Funtabulously Frivolous Friday Five 208

Just when you thought your brain could unwind on a Friday, you realise that it would rather be challenged with some good old fashioned medical trivia FFFF, introducing the Funtabulously Frivolous Friday Five 208

Question 1

A 5 year old presents to you after being picked up from a day at Grandma’s house, she has a pruritic, red, blanching, papular rash to both hands.  After some questioning she tells you she was helping Grandma in the garden. 

What is the cause of her contact dermatitis?

Reveal the funtabulous answer

Grevillea species; specifically Grevillea Robyn Gordon.

An Australian native species common in domestic gardens across the country due to its striking colour.  It is the most common botanical cause of contact dermatitis and bullous eruptions in Australia. [Reference]

Question 2

A teenage girl is brought in via ambulance with vomiting and severe abdominal pain after eating some leaves and flowers from this plant. 

What is it? What toxic effects is she at risk of?

Reveal the funtabulous answer


Oleander trees are equally ubiquitous in gardens in Australia. Each part of the plant, flowers, leaves and stems, contain poisonous cardiac glycosides; similar to digitalis.

Early effects are gastrointestinal: nausea, vomiting, abdominal pain and diarrhoea.  Cardiac involvement is common, varying from ST and T changes up to 3rd degree heart block, VF and cardiac death. Weakness, dizziness, confusion and coma have been reported amongst other features


Question 3

A mother brings her 18 month old daughter in to ED, it’s several hours after her bedtime but she is wide awake and running laps around your department!  The mother claims the daughter accidentally got fed some diet tablets out of her handbag by the mischievous 3 year old brother. What might they be?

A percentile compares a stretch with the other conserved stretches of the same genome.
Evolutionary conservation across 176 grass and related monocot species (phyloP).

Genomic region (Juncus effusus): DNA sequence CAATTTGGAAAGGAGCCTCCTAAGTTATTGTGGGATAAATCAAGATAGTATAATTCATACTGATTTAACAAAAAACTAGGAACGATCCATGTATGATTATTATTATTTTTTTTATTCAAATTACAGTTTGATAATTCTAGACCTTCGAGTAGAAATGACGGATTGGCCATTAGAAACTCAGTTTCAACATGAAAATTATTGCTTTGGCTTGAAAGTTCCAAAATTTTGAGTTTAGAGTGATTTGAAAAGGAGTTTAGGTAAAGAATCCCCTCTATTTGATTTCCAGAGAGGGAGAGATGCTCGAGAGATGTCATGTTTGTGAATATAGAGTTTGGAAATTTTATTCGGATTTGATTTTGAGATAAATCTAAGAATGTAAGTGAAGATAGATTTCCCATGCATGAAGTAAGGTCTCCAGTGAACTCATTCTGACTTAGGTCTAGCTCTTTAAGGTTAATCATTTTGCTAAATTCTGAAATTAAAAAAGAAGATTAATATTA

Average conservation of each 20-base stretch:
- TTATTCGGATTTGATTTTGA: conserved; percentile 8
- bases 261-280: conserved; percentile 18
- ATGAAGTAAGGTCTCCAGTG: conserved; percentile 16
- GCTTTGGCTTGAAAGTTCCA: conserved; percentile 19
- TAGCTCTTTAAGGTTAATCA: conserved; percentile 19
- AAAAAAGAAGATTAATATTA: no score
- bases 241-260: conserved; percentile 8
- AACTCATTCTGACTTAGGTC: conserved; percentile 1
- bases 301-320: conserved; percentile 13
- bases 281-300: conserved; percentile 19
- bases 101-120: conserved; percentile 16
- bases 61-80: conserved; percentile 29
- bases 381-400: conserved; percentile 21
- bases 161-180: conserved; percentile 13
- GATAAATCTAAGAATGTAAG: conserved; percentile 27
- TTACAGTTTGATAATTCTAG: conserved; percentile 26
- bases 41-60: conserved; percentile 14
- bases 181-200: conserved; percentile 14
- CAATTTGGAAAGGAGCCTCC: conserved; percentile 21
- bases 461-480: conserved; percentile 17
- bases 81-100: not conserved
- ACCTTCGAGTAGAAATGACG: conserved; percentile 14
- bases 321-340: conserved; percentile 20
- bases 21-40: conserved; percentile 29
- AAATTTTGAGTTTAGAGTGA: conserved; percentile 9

Reveal the funtabulous answer


Any of the sympathomimetic diet agents would give a similar presentation.  The child was admitted given the potential risk of seizures and choreiform movements.  Unsurprisingly her lack of appetite necessitated an NG for hydration support!

Question 4

Why don’t we give aspirin to children?

Reveal the funtabulous answer

Reye Syndrome

First described by Ralph Douglas Kenneth Reye (1912-1977) in a report published in the Lancet in 1963 on a series of 21 children admitted to the Royal Alexandra Hospital for Children in New South Wales between 1951 and 1962 with acute encephalopathy and fatty changes in the liver.

Although the original report did not mention salicylates, and that multiple subsequent studies have attempted to investigate a causal link between aspirin and encephalopathy in children with debatable findings, it is now culturally not appropriate to give aspirin to children.

What is certain is that the incidence of Reye syndrome has decreased since the 1970s and 80s.  Whether this is due to a reduction in the use of aspirin to treat fever in children with viral illnesses, or to an increase in earlier diagnosis of other inborn errors of metabolism is uncertain. However, now the only disease whereby aspirin is given to children is Kawasaki disease.

Question 5

Tall, obese, adolescent boys with small external genitalia are most commonly affect by what orthopaedic condition?

Reveal the funtabulous answer

Slipped Capital Femoral Epiphysis (SCFE)

FFFF More More


Funtabulously Frivolous Friday Five

Dr Mark Corden BSc, MBBS, FRACP. Paediatric Emergency Physician working in Northern Hospital, Melbourne. Loves medical history and trivia...and assumes everyone around him feels the same...| LinkedIn |

Leave a Reply

This site uses Akismet to reduce spam. Learn how your comment data is processed.